15. You may want to use the version for Bass instead, although I found it less reliable than the Guitar version, for some reason. I'd be interested in your experiences, I did some pretty extensive experimentation with it but ultimately, found it needed too much cleaning up to be fun. You might find Melodyne's pitch-to-MIDI conversion is all you need for doing bass lines.
  16. It doesn't look like the Sound on Sound column will be coming back any time soon, they said not enough of their readers use Cakewalk to justify the space. I miss writing it, so I was hoping MusicTech would want to pick it up (Meng's company owns the magazine), but that didn't pan out. At the moment, the only place I have to put Cakewalk articles is on my craiganderton.org web site (although the Cakewalk by BandLab tips book is still available on craiganderton.com). I do continue to post in the forum, but basically, I just scan the threads and see if any have topics where I might be able to help. It seems the regulars have everything under control, and of course, Steve Cook is a national treasure for Cakewalk users.
  17. Sometimes I've fixed issues by doing a repair installation, which is an option in Waves Central. It's faster than a full install and cleans things up nicely.
  18. You won't be a great guitar player by screwing around with one for four hours It's been mentioned previously, but I can't emphasize enough that Cakewalk is a complete recording studio whose capabilities dwarf what used to require at least $100/hour, a professional engineer, daily maintenance, and a tape op. I can say with certainty that if you spend a month trying to learn Cakewalk, you'll be much further along than if you'd spent that month trying to learn how Record Plant worked many decades ago.
  19. I wrote an article called VST 2.4 vs. VST3 - Who Cares? You should that you may find helpful. Bear in mind that VST3 is a set of suggestions, not rules, and it's a crap shoot as to which features a plug-in company will support. VST3 is loaded with potential, but that potential has not always been realized. The only truly annoying thing I've noticed is that sometimes I have to use a VST 2.4 version because it can receive program changes commands, while the VST3 version cannot. Huh? I've asked software companies about this, and apparently, there's no technical reason why VST3 plug-ins can't support program changes so I don't know why this is a common problem.
  20. Fixed the typo, thanks! Note that the tips apply to Sonar as well.
  21. Hey all - I posted a new Cakewalk tips article on craiganderton.org. I hope you find it helpful. Since Sound on Sound discontinued the Cakewalk column, and I have a few articles that weren't published, I'll probably post them on my site when I get a chance.
  22. The variety of responses as to what is "best" should give a clue about how subjective this all is. You can always try just adding a low-frequency boost in the same range as a head bump for your speed of choice, and add a bit of saturation. Frankly. I the only time I use "tape emulation" is (sometimes) on acoustic guitars to saturate the pick transients, and bass so it cuts better on mixes played through crappy playback systems. And for acoustic guitars, a transient shaper is often better at taming pick transients. There's no "magic bullet" to make a mix sound wonderful, other than an awesome song. and the ability to hear all the instruments clearly.
  23. At least you got it working! Sometimes you just have to accept that something will work for reasons you don't understand, and likely never will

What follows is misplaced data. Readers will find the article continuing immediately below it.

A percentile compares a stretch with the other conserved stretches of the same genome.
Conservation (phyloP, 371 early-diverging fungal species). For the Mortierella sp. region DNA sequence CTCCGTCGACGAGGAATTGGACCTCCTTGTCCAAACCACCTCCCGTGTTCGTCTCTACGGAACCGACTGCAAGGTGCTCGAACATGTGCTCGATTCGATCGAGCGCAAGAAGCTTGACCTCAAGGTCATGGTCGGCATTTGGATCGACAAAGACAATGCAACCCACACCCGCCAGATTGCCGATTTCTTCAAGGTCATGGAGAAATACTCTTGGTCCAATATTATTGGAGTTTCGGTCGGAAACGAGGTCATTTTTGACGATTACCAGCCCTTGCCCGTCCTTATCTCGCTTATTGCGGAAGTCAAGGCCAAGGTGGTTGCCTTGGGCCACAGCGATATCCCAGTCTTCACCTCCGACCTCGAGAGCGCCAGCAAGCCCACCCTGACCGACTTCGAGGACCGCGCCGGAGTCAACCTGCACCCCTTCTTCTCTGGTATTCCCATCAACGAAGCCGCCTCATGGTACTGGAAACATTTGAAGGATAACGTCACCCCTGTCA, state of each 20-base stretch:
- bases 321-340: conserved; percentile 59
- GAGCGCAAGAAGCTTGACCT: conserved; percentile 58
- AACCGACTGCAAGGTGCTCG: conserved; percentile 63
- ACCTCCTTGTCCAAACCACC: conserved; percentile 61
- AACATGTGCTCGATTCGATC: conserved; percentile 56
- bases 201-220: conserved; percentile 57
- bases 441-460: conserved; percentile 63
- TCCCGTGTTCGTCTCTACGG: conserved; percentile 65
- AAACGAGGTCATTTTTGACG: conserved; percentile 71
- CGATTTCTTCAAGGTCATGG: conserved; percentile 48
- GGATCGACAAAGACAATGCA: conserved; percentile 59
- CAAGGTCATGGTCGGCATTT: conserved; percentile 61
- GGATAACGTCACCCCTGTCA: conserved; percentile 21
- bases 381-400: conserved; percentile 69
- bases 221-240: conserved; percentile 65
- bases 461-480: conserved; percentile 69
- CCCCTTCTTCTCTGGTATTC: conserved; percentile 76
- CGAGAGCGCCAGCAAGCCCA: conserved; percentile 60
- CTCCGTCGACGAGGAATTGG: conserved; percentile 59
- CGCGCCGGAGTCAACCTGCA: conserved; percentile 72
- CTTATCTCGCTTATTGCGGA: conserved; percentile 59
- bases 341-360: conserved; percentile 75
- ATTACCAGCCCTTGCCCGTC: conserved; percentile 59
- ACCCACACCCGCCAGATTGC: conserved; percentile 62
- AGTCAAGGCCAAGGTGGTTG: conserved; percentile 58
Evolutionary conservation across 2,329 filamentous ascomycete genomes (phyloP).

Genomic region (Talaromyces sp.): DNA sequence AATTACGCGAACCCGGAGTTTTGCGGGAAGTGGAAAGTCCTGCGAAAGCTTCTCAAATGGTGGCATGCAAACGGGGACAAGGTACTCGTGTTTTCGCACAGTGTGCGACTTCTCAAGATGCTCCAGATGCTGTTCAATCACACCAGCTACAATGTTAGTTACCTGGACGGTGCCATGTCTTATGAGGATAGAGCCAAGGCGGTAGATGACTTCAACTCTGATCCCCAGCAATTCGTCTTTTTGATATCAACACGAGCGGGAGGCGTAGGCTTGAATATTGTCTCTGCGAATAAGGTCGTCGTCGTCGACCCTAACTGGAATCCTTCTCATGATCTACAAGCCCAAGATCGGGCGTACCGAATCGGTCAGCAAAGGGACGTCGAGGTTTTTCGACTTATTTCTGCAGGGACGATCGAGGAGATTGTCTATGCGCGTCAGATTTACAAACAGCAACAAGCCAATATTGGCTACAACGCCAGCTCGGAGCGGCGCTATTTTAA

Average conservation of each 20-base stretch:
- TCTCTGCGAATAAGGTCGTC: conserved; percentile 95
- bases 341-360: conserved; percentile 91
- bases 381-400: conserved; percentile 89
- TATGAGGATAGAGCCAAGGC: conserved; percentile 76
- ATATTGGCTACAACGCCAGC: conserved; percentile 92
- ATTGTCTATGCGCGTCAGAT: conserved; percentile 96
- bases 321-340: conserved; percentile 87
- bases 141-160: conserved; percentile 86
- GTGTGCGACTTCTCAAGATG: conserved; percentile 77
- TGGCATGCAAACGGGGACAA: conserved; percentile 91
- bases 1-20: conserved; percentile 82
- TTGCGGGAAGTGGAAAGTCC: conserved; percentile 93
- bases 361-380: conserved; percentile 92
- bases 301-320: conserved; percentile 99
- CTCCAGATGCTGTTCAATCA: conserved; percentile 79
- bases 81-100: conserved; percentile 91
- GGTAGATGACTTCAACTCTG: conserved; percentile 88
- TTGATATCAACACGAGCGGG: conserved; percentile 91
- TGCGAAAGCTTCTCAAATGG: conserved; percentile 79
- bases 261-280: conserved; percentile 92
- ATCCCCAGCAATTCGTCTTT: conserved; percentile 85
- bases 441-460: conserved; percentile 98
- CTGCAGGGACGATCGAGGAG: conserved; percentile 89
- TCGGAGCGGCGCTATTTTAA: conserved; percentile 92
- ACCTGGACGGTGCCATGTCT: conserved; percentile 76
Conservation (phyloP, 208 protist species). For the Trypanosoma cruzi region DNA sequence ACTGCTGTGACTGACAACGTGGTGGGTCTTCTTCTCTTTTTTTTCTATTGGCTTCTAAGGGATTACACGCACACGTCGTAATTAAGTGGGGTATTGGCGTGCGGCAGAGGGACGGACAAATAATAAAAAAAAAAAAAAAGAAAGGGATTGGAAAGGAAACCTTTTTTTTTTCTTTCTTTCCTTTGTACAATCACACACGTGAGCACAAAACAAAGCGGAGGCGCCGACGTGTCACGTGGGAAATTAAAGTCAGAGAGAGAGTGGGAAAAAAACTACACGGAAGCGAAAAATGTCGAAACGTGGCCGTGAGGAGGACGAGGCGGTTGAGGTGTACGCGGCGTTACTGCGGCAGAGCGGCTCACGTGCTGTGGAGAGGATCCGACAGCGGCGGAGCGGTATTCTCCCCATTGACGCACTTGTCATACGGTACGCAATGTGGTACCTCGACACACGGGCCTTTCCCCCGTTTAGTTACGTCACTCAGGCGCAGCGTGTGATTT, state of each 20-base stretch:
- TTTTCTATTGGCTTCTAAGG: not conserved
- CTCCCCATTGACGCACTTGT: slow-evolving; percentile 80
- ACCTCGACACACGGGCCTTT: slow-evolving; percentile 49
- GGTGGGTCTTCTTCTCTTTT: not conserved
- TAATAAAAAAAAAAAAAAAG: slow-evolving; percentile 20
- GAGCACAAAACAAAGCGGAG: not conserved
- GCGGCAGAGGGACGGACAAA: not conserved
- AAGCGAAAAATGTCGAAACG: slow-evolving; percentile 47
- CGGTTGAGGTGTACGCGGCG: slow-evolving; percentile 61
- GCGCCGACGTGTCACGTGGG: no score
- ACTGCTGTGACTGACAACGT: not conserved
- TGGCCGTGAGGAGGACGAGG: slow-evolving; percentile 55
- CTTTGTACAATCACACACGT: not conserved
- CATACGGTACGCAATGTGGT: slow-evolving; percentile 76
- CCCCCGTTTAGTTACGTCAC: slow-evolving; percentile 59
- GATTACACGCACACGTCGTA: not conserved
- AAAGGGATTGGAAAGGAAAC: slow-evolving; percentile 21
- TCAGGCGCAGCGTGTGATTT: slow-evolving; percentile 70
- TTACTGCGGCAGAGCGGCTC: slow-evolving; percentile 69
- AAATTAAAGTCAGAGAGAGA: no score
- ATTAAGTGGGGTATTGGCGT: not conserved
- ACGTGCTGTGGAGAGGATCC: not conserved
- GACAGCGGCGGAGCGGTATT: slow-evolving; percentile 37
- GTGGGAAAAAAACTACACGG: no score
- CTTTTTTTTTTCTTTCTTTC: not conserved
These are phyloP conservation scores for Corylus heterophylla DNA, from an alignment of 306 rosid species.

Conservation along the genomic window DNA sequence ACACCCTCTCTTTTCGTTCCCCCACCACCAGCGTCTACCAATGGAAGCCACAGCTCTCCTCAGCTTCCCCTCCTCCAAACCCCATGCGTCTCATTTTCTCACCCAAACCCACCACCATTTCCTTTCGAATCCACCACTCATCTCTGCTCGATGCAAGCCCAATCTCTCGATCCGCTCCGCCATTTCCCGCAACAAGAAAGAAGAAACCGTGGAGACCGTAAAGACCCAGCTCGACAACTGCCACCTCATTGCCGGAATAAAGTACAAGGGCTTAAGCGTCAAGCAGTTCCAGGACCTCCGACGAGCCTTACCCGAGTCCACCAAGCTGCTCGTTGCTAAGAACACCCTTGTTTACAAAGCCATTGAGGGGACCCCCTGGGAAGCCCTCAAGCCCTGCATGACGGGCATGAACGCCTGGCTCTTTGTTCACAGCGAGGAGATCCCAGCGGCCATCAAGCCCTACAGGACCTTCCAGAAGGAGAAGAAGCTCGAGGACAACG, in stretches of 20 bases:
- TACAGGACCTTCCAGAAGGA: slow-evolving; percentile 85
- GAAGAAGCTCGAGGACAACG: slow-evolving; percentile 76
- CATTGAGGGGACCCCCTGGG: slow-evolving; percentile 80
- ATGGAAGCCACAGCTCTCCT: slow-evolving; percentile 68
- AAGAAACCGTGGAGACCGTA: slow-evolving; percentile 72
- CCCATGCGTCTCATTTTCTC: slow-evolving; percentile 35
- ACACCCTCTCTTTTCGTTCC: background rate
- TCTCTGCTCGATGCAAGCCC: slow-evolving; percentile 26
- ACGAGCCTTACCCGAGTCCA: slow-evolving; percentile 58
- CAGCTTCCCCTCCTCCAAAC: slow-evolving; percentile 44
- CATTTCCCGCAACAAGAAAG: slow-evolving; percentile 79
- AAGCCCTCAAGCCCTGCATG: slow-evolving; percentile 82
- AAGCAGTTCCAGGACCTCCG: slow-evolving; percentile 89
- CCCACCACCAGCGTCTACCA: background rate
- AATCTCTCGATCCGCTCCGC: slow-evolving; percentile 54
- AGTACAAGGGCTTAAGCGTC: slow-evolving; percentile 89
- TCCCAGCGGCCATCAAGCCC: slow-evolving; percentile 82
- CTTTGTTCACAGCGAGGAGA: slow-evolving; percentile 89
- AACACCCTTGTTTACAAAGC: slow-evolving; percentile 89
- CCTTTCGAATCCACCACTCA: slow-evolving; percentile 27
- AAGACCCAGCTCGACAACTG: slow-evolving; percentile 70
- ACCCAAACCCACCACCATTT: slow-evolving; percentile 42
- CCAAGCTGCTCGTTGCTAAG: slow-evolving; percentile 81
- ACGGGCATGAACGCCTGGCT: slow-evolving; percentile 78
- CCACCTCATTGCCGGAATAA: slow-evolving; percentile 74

24. Tape exhibited a low-frequency "head bump" that added a low-frequency boost; this was different for different tape speeds. Also, tape softened transients and added distortion. Even sine waves as low as -20 dB would start showing a tiny bit of distortion, which increased as the level increased. The distortion also meant you could get a higher average level. But bear in mind that there's no such thing as "universal" tape saturation. Tape required interacting EQ and bias adjustments that had an effect on frequency response, distortion, and level. So for example you could have better high-frequency response if you were willing to trade off for more distortion. Also, different tape formulations had different characteristics. Tape Emulation plug-ins should be called "emulations of particular recorders, using particular tape, calibrated in a specific way, and which may or may not have been well-maintained." I wrote a comprehensive article for the Waves web site comparing their J37 and Kramer master tape plug-ins. It does not go into marketing-speak, it's about what tape did and what tape emulation does. It also has a couple audio examples, and I think it will answer pretty much any questions you might have about tape emulation.
  25. In my experience you have to learn a control surface by working with it over a period of time. Until your muscle memory gets to the point where your fingers go automatically where you want them to go, a control surface can get in the way of your workflow. However, once you get proficient at it (which can take a couple of months, or maybe I'm just slow), you can move a lot faster. (I think the best, but most frustrating way, to learn a control surface is to go cold turkey on using the mouse for anything that can be done with the control surface.) Another factor is being able to control multiple functions at once. For example I use my mouse left-handed, and work the control surface with my right hand. Keyboard shortcuts get you partway there, unless you need to use both hands to hit a combination of keystrokes. Not odd at all!! When I was a studio musician one of the most important lessons I learned was watching the mix for "Brandy (You're a Fine Girl)." The engineer closed his eyes and moved the eight faders (yes, it was that long ago) with very subtle rhythmic movements. Those little movements added life to the song. It would have been difficult, if not impossible, to make those changes one fader at a time with a mouse. Also, if you use a control surface, try turning off the monitor...it's an interesting experience